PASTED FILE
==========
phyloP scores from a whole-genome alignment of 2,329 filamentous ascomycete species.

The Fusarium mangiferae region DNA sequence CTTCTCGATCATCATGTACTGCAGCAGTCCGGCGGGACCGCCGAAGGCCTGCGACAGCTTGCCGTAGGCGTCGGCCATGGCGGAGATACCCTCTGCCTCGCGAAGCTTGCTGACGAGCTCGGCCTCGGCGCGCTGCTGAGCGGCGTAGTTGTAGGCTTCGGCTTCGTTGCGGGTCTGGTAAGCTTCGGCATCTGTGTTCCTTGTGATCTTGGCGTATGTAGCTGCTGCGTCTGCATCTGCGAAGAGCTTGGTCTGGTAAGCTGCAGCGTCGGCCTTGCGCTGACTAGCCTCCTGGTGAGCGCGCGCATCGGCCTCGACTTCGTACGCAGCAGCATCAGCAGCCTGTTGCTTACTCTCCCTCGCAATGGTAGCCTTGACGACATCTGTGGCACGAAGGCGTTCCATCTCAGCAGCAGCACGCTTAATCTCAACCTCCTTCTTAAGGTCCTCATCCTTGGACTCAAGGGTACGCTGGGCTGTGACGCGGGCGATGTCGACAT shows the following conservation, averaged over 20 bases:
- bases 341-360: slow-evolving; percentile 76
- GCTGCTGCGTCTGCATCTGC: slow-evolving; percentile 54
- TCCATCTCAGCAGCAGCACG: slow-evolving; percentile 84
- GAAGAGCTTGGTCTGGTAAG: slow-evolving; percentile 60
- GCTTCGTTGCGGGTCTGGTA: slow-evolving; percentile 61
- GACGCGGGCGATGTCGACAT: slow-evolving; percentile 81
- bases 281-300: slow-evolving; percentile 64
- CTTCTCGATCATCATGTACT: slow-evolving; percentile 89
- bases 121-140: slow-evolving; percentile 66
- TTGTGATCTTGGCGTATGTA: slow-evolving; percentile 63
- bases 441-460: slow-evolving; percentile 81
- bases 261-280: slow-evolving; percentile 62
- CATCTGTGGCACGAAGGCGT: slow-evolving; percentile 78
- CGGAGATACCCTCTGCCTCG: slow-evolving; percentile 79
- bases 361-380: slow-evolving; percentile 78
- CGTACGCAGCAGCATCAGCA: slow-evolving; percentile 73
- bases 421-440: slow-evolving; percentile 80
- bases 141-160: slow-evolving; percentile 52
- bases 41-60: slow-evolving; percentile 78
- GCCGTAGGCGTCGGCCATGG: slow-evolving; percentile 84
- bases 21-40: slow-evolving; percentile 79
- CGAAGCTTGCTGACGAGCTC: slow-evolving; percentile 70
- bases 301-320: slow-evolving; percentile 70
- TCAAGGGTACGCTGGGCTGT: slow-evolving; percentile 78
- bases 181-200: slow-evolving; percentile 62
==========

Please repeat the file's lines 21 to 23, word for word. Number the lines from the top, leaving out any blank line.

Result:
- bases 41-60: slow-evolving; percentile 78
- GCCGTAGGCGTCGGCCATGG: slow-evolving; percentile 84
- bases 21-40: slow-evolving; percentile 79